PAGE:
Painter aiming to break the shackles of tradition
A designer, collector, antique shop owner, Wang Hui has now found his niche in Chinese ink painting. The 44-year-old Shanxi native, who has settled down in Songjiang for five years, gets his inspiration from the district’s natural scenery, folk arts and extensive culture.
With his free-flowing lines and mighty strokes, Wang uses his brushes for a variety of subjects, from traditional opera figures, the countryside to Shanghai snacks and bustling city life.
“I’ve been exploring in the art world in recent years, hoping to find my own art language,” he said.
Where you are dropped, as the saying goes, is who you are. The painter’s homeland of Shanxi Province, known for its gorgeous ancient murals, clay sculptures and old architecture, has deeply stamped him with a respect for tradition. However, on the other hand, he is attempting to break the shackles of tradition with his own way of artistic expression.
“I was sown on the soil of tradition, but I need other nutrients to grow and thrive,” he said. And the metropolis gives him adequate nourishment.
One of his important artwork series is “Shanghai’s old architecture.” He doesn’t stick too precisely to the details. The lines in the pictures are sprawling and flowing in a free and relaxing way. Large patches of black hues are used, making the city scene stifling and choking.
The century-old Wing On Department Store on Nanjing Road W., under Wang’s brushes, is tilting, as if it’s going to fall down. It creates a tension in the picture with a sense of oppression.
In the first two years after he came to Shanghai, Wang lived and worked near Huqiu Road, a narrow lane near the Bund. In another painting, the artist depicts the small street. The lines of the buildings, the windows and even the distant Oriental Pearl TV Tower are twisted and distorted, making them look messy and weather-beaten.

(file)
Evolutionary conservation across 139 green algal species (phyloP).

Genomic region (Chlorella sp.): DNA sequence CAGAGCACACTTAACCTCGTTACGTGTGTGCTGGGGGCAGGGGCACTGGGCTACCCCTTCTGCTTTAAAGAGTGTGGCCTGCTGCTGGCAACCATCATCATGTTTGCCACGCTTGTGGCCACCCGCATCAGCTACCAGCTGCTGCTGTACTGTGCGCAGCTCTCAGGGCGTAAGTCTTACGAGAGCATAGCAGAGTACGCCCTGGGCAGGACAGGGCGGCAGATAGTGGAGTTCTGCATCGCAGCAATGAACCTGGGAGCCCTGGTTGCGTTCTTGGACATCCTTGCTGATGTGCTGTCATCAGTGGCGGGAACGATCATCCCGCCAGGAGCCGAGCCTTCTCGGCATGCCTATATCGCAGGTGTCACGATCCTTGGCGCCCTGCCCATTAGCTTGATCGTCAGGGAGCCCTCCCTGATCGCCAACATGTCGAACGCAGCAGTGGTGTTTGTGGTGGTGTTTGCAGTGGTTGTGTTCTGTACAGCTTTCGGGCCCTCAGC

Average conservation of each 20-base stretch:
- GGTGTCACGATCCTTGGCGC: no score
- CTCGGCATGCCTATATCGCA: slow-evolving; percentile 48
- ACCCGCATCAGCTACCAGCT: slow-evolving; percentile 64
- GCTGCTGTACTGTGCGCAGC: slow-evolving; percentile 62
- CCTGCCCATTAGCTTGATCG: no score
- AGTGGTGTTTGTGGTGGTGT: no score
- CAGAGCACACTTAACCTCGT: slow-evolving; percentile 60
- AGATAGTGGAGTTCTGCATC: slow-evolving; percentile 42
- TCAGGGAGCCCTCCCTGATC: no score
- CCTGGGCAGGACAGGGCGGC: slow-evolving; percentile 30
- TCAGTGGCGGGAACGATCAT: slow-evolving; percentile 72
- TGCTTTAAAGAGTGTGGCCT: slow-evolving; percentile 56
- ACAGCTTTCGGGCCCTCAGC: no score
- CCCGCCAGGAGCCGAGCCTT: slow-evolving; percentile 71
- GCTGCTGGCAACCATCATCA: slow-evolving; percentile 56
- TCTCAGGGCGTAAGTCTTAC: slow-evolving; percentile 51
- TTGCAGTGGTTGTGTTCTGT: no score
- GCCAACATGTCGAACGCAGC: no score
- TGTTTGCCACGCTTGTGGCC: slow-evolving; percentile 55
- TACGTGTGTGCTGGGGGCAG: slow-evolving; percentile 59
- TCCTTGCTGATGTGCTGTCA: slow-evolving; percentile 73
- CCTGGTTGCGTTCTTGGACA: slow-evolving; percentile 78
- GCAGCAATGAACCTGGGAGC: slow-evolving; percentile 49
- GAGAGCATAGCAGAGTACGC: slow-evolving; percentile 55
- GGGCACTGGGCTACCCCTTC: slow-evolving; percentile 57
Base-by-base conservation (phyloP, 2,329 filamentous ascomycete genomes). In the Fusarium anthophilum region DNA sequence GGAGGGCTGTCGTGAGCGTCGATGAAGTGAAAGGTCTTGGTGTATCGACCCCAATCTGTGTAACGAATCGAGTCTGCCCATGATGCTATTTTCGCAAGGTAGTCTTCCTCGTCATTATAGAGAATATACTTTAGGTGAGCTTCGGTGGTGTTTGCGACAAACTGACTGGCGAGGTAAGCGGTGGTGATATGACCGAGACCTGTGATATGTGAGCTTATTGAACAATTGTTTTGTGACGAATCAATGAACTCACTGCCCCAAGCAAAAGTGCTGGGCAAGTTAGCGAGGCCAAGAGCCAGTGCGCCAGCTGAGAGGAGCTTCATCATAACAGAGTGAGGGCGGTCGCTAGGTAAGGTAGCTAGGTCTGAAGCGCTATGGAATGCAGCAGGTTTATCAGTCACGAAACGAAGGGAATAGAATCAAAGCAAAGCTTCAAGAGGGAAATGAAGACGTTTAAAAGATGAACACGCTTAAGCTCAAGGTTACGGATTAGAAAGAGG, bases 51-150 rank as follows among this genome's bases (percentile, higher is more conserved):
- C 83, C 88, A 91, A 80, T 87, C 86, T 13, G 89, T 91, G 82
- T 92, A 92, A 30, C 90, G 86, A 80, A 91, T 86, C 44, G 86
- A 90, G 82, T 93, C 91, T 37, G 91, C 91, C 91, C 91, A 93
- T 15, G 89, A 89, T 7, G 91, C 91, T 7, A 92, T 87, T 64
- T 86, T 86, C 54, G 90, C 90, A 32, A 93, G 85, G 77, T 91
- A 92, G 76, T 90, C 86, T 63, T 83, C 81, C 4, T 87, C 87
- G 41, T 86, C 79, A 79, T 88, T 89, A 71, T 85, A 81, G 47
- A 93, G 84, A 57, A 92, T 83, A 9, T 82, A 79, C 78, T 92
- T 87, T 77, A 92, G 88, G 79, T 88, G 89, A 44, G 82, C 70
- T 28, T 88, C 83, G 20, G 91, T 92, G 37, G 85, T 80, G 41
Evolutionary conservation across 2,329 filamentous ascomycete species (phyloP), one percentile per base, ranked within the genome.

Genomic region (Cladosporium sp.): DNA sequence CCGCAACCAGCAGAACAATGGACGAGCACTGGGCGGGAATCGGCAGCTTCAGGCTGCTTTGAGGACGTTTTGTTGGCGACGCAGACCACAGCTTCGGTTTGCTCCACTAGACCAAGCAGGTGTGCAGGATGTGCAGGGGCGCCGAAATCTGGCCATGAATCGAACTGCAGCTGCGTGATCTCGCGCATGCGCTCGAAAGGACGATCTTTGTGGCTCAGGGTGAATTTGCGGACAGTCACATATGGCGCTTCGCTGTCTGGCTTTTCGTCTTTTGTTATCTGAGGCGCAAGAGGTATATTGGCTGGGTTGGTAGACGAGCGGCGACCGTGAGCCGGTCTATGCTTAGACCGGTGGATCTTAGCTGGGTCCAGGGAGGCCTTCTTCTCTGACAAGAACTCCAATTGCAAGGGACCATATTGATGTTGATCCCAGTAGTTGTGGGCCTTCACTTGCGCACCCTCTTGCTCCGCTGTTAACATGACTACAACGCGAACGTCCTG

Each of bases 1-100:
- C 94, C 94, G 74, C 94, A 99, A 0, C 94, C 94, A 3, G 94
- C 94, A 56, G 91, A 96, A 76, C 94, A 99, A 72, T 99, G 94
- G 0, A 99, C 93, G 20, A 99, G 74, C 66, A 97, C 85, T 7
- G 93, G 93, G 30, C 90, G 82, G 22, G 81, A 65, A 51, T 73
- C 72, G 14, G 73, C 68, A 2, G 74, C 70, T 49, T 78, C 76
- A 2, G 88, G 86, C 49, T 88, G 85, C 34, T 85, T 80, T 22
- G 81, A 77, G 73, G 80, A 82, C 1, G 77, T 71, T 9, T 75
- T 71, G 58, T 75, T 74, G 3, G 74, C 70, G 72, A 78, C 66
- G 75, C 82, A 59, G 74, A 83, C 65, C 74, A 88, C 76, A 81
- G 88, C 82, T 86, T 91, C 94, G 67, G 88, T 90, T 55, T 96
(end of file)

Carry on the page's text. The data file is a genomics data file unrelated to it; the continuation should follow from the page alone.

Wang often stood in front of the 91-year-old True Light Building on Yuanmingyuan Road, marveling at its densely-packed, orderly-aligned geometric lines, and wondering about the ups and downs it had witnessed over the century.
“Those architectures have passed their heyday, as new high buildings are mushrooming everyday. But to me, they are alive, breathing,” he said.
Over the years, he has painted the Huqiu Apartments, Shanghai Postal Museum, Sichuan Road M., the Thames Town in Songjiang, Shanghai Customs House and many other time-honored buildings.
Inspired by the granite floors, the Roman pillars and colored glass windows, the artist makes the old houses live again with his free-hand points, lines and planes.
“It’s my interpretation of Shanghai’s old architecture and my way to get involved with the city as a stranger, ” Wang said.
His opera figures painting series is what makes the artist stand out. Having grown up in north China, he enjoyed watching traditional opera on major occasions of weddings, funerals and temple fairs.
“Behind every heavily colored mask on the stage, there is a tangled life story. It’s acting, but also the faithful revival of reality,” Wang said.
He has found a tight connection between Chinese ink painting and traditional operas. “They share the same techniques of expression in both abstract ways and a realistic approach. They are both rich in colors with the same oriental aesthetics,” he said.
The opera figures in Wang’s paintings are bold-colored with exaggerated facial expressions and body gestures with untamed lines yet fine-grained detail from the embroidery patterns to the carefully carved window frames.
How to combine the tradition and modernity? The painter’s “Monkey King” sticker pack he has recently designed for a social networking app is one of his attempts to get tuned in to the digital era. The lovely, lively monkey in brightly red pants wears a mischievous look across his face, showing his relaxation, optimism and dark humorous style.
“I’m willing to try as much as possible in the art field, which always brings me new ideas and inspirations,” he said. “What to paint is not important; how to paint is. Freehand brushwork is in fact to show your thoughts and reflections about this world, which cannot be enslaved by the objective form.”